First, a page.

• Fri. Feb 23rd, 2024

Commemorating ‘Scotland’s greatest writer’

ByChloe Henderson

Nov 11, 2014
courtesy of Ihttp://www.dailyrecord.co.uk

As the host of the ‘largest public celebration of the written word in the world’, drawing thousands of visitors every year, it’s no surprise that Edinburgh is known throughout Britain as the City of Literature.

The celebration isn’t limited to the International Book Festival, however, with hundreds of exciting events featuring new and esteemed authors and workshops taking place all year round. With Robert Louis Stevenson (RLS) day only a couple of days away, on November 13, the next month is even more busy than usual, jam packed with themed events celebrating the life and works of one of Scotland’s greatest writers.

If you’re interested in a visual exploration, join The Writers’ Museum’s award winning history group on RLS day for a special performance to commemorate the occasion. Watch Edinburgh Living History get inside the mind of the great novelist, exploring the characterisation of his most famous works and bringing his beloved characters to life before you.

Alternatively, pop on down to the National Library of Scotland on the same day to experience the library’s extensive collection of Stevenson’s works, on display in the main foyer as part of the annual commemoration. The main foyer is free to access, with no membership required, from 10am to 5pm.

If you’re looking to take inspiration from Stevenson in regards to your own writing, head along to ‘Writing Your Story, Writing History’, where RLS Fellows Chris Dolan and J. David Simmons will be teaching a master class in writing narratives from the past. Taking place on RLS day from 1.30pm to 4pm at the Scottish National Gallery, Dolan and Simmons will instruct in writing through actual historical figures and events or through personal histories and memoirs.

For an idle yet informative afternoon, enjoy a selection of afternoon tea and cakes at 17 Heriot Row, the home of Robert Louis Stevenson, followed by a drawing-room entertainment – a performance of Stevenson’s essay An Apology for Idlers, and conversation on the topic between world authorities Robert-Louis Abrahamson and Richard Dury.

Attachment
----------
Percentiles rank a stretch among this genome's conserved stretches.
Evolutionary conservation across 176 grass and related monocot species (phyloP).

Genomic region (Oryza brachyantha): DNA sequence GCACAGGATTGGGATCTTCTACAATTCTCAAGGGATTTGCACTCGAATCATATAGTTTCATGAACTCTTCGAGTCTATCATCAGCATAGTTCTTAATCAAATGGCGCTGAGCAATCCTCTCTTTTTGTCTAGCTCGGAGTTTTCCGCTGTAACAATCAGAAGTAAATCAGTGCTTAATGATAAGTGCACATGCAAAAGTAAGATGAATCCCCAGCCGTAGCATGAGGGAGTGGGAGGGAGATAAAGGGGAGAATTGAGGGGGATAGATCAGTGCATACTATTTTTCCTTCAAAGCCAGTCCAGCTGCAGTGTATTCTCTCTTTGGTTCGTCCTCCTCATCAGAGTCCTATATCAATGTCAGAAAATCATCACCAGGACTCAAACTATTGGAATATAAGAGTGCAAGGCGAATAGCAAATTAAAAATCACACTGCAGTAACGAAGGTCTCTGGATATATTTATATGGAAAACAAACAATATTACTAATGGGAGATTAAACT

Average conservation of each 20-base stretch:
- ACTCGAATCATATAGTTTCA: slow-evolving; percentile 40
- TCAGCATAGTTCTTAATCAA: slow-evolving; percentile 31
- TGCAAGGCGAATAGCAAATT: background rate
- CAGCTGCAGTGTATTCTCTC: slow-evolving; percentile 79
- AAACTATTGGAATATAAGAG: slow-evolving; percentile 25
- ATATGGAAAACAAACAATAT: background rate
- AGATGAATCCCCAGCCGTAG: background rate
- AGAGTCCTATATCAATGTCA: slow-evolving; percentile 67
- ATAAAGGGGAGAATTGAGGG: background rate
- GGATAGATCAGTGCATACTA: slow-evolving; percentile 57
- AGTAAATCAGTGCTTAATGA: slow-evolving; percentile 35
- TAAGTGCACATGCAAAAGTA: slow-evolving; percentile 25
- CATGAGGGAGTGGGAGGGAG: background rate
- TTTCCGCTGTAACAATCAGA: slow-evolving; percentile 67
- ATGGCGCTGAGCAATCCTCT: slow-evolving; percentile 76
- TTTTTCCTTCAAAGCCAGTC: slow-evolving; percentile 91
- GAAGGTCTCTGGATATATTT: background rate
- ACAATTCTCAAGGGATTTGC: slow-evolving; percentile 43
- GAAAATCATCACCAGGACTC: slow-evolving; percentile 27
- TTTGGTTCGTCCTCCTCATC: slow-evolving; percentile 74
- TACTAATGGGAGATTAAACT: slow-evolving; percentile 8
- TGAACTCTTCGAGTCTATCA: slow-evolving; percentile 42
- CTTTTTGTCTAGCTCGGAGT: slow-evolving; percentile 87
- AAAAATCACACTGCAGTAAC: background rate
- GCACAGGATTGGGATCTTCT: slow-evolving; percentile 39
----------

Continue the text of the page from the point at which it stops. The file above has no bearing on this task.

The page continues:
Stretch your legs by participating in an easy seven kilometre walk from The Hawes Inn, South Queensferry, to The Corstorphine at the statue of David Balfour and Alan Breck. The walk will follow in Stevenson’s footsteps along past Dalmeny house and into Edinburgh, providing the opportunity to both enjoy a leisurely stroll along quiet paths and find out more about Robert Louis Stevenson.

From our own University, on Wednesday November 17, enjoy a selection of travel fiction and poems documenting both Stevenson’s travels and those undertaken by the characters in his works. With discussions including why travel was such an important plot device to Stevenson, and the role that traveller themes played in his works, the talk – delivered by Edinburgh University students and staff – is sure to be informative and fascinating.


By Chloe Henderson

Chloe Henderson is a 3rd year history student and ex-Culture Editor for The Student. She now writes for various sections of the paper, with a particular focus on Science & Tech. Her dream job is to be a superhero, but failing that, a Middle East correspondent for Al-Jazeera.

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